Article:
It just keeps getting better with Elizabeth Warren. I mean, who else do you think we’d have a crush on around here? A critter like Ayn Rand, uber goddess to the far right? A woman we just discovered spent the last seven years of her life collecting social security?
If we can’t spend Labour Day wallowing in the past then what good is it? Besides, there’s a lot to be learned back there. When considering suburban poverty and how we got to be where we are it’s hard to ask for a better starting point than a particular item in the archives of the Canadian Broadcasting Corporation. From late 1954, this News Magazine feature examines the state of housing in the entire country. The music and voice over evoke the seriousness of war time. Sure, there is a Levittownesque optimism but there’s also a grim tone regarding affordability and the extent of the costly undertaking of keeping the working families of a growing country properly housed. The persistence of 1930s-style poverty wherein “housewives struggle against decay and filth” is openly acknowledged, too. The latter did much to drive the exertions required to build suburbia and is easily forgotten in 2011. Two approaches to housing Canadians are seen. Public housing – urban redevelopment in Regent Park – and private suburban housing in Don Mills. The latter was among Canada’s first couple of planned suburbs.
CBC News Magazine: White Picket Dreams
Historica is the semi-regular feature on suburban-poverty.com that helps you learn how we got here in the first place. Levittown was North America’s first major post-war mass suburb. This short film features Ford tractors in use during Levittown’s construction. It begins with a drive out of New York City to the countryside where a new way of life was being built. The scene is almost cute by comparison to the monster home- and big box retail-dominated Edge Cities of today. You’ll also meet Ed, Ralph and Teeny, the guys who built Levittown. Thanks, guys!
We thought it might be useful to look at popular culture for evidence of suburban poverty. Much of what you come across in popular culture is aspirational, delusional even, when it comes to portraying class and social conditions. Among the things we found is this resentful dirge from fringe Republican Hank Williams Junior. The song refers to ‘this town’ but we see symbols and elements of suburban life. Williams croons from inside, or next to, a late 1950s Cadillac, there is a motor vehicle in every scene practically. Single family dwellings and working people populate the video. Things don’t look too hot – the repo man is after the pickup and there’s no work and apparently Williams paid taxes. Awful to watch and awful to listen to. A song and video like this is produced because nobody is living what it represents? …more to come from popular culture!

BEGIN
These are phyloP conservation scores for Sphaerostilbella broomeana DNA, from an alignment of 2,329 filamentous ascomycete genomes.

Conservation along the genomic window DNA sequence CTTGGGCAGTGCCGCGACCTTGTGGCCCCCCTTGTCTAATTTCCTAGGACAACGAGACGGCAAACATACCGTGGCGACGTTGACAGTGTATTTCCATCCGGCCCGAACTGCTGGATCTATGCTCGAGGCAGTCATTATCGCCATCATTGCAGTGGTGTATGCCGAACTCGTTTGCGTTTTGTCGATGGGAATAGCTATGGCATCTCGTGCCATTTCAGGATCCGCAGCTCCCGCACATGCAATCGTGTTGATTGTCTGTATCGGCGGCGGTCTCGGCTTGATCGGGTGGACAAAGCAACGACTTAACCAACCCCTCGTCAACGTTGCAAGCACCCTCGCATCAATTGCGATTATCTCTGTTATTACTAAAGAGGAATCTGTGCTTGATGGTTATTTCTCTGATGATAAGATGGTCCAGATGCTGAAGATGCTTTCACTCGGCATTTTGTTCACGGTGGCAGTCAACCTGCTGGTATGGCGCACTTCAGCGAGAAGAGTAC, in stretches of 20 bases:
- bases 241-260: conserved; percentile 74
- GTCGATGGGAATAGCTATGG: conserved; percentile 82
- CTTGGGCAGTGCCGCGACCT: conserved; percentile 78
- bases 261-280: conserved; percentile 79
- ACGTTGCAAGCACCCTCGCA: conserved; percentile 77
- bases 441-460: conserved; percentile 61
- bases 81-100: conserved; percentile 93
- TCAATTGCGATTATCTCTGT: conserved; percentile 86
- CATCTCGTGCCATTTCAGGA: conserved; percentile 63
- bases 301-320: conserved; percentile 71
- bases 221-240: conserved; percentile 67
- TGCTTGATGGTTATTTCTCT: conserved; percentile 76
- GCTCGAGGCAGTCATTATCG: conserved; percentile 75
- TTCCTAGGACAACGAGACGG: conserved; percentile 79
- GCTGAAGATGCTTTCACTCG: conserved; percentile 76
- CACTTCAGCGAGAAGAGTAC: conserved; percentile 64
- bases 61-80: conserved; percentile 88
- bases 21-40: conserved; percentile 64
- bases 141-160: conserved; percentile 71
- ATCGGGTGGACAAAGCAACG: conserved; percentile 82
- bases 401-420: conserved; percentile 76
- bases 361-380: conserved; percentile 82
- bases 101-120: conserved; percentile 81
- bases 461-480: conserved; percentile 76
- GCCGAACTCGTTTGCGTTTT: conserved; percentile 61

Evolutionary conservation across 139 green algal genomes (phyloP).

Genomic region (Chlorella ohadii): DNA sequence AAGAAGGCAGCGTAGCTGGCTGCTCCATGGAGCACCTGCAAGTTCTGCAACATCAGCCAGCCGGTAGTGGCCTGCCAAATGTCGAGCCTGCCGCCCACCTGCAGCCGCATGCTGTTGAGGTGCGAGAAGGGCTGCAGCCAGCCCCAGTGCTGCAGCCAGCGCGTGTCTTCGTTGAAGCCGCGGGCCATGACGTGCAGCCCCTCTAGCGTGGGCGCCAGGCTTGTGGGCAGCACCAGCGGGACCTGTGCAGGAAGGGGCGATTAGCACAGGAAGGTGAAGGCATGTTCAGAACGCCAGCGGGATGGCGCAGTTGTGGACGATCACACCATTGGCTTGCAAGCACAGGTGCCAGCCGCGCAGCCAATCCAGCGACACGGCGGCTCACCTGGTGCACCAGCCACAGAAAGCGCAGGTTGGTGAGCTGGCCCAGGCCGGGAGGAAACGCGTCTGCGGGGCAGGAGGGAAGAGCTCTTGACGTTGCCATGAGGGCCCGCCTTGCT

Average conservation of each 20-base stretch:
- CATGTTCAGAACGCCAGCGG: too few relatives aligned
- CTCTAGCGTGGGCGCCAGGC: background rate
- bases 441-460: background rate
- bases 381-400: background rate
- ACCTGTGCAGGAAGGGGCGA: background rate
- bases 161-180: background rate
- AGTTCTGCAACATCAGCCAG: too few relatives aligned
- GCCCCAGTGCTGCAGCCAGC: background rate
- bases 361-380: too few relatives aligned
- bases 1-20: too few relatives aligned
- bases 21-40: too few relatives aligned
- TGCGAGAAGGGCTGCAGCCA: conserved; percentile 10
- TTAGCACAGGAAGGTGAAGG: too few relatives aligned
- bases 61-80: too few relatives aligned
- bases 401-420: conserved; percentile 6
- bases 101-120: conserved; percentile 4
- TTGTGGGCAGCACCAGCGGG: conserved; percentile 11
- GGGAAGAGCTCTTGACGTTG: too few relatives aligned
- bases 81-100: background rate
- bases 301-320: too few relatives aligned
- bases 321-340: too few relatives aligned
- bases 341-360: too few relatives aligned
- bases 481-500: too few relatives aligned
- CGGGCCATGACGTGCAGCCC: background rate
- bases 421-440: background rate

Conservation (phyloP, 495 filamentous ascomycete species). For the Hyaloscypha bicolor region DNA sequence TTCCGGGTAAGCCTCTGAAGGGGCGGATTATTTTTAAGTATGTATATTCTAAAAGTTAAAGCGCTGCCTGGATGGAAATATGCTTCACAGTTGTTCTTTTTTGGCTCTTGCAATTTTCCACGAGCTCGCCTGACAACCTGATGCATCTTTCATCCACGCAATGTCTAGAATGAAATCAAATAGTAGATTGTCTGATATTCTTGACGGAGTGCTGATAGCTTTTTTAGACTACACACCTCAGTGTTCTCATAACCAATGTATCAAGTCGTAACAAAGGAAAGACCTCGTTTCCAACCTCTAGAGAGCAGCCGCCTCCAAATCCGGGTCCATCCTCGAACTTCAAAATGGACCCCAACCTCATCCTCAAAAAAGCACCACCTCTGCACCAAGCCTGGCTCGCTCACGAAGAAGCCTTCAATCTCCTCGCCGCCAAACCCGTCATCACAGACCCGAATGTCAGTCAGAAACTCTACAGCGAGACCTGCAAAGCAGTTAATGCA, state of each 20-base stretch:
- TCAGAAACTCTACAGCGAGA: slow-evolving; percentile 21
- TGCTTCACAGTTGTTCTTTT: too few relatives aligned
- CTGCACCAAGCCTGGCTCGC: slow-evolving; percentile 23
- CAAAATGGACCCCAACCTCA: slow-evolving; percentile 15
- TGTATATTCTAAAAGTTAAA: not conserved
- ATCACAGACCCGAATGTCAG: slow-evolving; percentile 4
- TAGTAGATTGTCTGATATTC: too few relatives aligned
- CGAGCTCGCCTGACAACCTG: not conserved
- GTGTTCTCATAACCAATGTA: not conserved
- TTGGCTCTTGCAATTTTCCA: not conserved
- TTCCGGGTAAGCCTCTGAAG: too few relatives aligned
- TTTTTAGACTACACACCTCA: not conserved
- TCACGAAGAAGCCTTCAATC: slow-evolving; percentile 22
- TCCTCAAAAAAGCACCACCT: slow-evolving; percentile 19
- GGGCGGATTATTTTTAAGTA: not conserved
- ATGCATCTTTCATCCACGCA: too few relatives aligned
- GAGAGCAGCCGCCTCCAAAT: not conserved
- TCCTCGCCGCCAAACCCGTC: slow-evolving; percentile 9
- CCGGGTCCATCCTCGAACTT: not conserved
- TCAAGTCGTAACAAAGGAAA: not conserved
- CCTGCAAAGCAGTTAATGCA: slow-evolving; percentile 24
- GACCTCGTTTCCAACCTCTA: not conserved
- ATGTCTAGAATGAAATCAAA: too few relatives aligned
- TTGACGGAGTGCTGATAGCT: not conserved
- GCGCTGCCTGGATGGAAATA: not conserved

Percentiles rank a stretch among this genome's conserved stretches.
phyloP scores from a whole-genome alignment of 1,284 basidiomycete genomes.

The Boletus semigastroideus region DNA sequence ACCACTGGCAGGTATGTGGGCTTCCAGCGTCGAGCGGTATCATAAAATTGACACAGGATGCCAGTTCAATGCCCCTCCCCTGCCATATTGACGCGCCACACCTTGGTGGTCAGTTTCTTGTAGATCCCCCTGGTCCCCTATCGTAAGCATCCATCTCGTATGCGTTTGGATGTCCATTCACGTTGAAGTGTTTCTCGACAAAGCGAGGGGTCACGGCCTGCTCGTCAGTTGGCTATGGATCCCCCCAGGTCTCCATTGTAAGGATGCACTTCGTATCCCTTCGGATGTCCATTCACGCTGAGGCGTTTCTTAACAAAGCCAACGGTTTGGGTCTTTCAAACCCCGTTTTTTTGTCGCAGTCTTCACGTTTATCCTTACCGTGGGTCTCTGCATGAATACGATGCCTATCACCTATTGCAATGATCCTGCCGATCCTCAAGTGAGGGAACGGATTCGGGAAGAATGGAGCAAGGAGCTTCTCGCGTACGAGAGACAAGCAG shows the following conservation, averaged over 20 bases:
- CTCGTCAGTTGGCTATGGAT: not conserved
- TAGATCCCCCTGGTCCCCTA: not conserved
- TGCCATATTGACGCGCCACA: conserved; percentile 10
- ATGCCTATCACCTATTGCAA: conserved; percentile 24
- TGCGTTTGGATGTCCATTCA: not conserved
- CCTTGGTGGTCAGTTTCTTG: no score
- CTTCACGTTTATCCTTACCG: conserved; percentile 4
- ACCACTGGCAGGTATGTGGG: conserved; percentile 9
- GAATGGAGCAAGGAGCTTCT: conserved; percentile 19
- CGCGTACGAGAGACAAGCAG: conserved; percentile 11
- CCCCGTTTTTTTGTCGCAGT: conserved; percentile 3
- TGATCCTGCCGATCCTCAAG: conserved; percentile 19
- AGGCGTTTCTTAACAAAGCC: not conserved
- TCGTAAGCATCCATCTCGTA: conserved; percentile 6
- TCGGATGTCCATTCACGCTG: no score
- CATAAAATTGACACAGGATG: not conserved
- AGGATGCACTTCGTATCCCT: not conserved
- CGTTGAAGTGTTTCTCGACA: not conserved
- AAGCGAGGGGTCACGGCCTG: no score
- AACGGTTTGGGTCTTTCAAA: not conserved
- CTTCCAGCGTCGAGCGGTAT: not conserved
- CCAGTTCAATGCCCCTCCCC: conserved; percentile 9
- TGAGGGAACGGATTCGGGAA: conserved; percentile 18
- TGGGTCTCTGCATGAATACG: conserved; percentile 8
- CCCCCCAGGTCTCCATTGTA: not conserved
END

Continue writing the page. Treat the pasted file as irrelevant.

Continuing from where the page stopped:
Tactical Team 4 from suburban-poverty.com fired up the boilers in the Taurus and hit a semi-abandoned orchard north of the Greater Toronto Area this morning with excellent results. A large quantity of apples was picked and delivered to a busy drop in centre serving many low income (and otherwise vulnerable) people in Mississauga. We’ve noticed the lack of fresh food and low level of food literacy among the service population at the drop in and the appearance of a ton of crisp fresh apples created a happy buzz. One that will probably last for a couple of days. Those dependant on social agencies, food banks and charities for basic necessities often encounter too much in the way of salty canned and prepared food, Kraft Dinner and other carbohydrates. There’s a risk of encountering outdated food from such sources as well. We’ve already learned a little about the complications of providing social services in suburban areas so the value of using some creativity to find alternative sources of good, fresh food is enormous. An apple is such a simple healthy thing if you think about it. No packaging or preparation required.
While we found it a pleasure to make a contact, secure and then deliver some fruit we realize we are amateurs at this. See posting (30) and here are two Canadian examples:
Not far from the tree Toronto, ON foragers
Fruit for thought Regina, SK
Check out this video as well, it features veggie gardening in suburban Columbus, OH:
The mass appearance of one begat the other and so we find the fate of the middle class and the fate of suburban life conjoined in a fashion that would have given Eng and Chang Bunker a good fright. You could not have had one without the other. Moving forward into the Long Emergency and a world of expensive petroleum, general resource depletion, traumatic economics, badly impaired credit/financial systems and shock doctrines we may end up losing much of both suburbia and its most loyal customers. Leave it to The Atlantic Monthly to be a source of timely content for us yet again.
Can the Middle Class Be Saved?
“The Great Recession has accelerated the hollowing-out of the American middle class. And it has illuminated the widening divide between most of America and the super-rich. Both developments herald grave consequences. Here is how we can bridge the gap between us.”Elizabeth Warren is an academic expert with a specialty in credit law and consumer debt/bankruptcy issues. She was in the documentary Maxed Out and the link below takes you to a presentation she gave in 2008. 57 minutes that will open your eyes. If you have the stomache for the details of the destruction of the middle class in America block out the time. Seriously, this wonderful, articulate, compassionate and very smart woman should be the president of the USA, not that nice, utterly feckless Obama guy.
The coming collapse of the middle class